Lateral Flow

 

Lateral Flow Immunoassays are used by point-of-care markets for immunological testing. Examples of utilization of immunoassays include cholesterol, cardiac markers, diabetes testing. Recently, and due to some constraining patent issues, many manufacturers of lateral flow assays have invested into R&D to develop multiplexing assays on complex platforms for very specific applications, and to improve the design of current lateral flow substrate to increase reproducibility in the final product.

Dispensing Considerations

The lateral flow immunoassay format was developed in the seventies and within 10 years became a standard platform for a variety of Point of Care (PoC) tests. The benefits of this format were:

  • Ease of use
  • Requires relatively small amount of sample
  • Adequate level of sensitivity
  • Ease of manufacture in large scale
  • Stability of the final product at room temperature (shelf life)
  • Ease of implementation with a reader technology
  • Ease of approval by regulatory instances (format well know by the market)
  • Relatively inexpensive to manufacture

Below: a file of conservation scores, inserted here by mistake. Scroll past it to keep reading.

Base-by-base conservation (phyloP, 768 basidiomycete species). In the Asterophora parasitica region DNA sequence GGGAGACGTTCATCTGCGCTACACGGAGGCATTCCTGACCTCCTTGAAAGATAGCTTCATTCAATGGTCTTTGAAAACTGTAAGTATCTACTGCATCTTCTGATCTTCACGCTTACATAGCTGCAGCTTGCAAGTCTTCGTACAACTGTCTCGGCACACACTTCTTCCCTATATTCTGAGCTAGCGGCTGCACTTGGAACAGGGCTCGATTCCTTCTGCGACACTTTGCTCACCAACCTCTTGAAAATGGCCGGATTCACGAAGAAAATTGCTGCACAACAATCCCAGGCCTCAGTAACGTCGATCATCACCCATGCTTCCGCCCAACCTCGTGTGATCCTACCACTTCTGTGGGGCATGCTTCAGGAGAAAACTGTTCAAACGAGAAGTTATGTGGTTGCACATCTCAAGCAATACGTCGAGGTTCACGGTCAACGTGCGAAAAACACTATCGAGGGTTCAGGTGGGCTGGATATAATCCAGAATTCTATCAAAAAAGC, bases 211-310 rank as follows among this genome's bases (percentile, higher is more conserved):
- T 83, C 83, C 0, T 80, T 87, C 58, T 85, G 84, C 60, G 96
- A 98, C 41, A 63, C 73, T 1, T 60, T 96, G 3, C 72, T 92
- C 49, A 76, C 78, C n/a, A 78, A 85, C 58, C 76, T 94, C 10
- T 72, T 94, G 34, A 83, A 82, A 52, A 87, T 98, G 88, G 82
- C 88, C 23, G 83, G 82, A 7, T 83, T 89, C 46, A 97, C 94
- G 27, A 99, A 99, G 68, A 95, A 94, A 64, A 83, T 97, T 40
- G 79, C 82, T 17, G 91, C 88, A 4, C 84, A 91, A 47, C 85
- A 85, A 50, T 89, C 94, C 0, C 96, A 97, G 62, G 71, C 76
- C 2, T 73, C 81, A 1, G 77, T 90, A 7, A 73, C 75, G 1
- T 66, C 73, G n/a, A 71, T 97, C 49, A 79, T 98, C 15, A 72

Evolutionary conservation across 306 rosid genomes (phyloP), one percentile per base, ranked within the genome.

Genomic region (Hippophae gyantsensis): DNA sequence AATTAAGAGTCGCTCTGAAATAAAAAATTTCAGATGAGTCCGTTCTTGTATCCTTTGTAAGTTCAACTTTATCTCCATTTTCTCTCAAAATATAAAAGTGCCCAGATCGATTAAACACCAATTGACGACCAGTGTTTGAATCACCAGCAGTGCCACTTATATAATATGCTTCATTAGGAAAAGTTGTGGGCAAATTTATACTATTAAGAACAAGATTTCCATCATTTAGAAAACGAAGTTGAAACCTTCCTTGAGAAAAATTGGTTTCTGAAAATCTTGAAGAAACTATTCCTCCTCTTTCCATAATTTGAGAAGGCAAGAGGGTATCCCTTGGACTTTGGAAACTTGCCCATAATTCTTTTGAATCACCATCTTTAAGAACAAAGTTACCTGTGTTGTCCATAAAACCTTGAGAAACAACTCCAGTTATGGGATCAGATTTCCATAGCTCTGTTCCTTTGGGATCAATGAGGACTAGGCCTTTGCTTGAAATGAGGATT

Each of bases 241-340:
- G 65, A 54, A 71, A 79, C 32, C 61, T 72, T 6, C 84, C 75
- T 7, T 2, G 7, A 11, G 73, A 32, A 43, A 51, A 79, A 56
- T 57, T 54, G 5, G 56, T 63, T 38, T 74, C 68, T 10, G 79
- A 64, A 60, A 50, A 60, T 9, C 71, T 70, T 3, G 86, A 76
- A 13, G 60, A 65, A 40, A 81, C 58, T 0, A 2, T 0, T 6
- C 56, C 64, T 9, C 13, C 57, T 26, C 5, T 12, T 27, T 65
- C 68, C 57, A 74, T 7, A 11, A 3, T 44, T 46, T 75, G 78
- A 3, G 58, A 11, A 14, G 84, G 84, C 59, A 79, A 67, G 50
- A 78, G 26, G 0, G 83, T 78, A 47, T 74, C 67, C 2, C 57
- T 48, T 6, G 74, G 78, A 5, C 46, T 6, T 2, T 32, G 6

For many tests, this format was very attractive. However, recent market needs have evolved into higher demands, requiring LFIA tests to produce more than the traditional “yes/no” result. The progression of lateral flow tests to true quantitative formats is an active area of current research and development. Traditionally, a lateral flow immunoassay device is assembled with a variety of materials and reagents (Figure 1). Typical components are a backing card, membrane, sample pad, absorbent pad, conjugate pad, and possible a wick. The tests are assembled during a “Batch Process” or an “In Line Process”, the first one being far more common until recent years. The batch process starts with a roll of each material; i.e. membrane, sample pad, conjugate pad, sample pad, wick material, and individual backing cards. Each material goes through its own process independently and then once complete the final test is assembled. The other alternative to the Batch process is the In-Line method. An In Line process starts with all materials in roll format, and is typically achieved with three types of modules. The first is the reagent dispensing and drying module, the second is the slitting module, where processed webs are cut down to narrower widths for lamination, and the third module is the actual lamination of the LFIA. Typically In-Line approaches are designed to meet the specific needs of an application. The In Line approach allows multi-tasking between both dispensing and impregnation applications, and has capacity for in-line drying and quality control monitoring.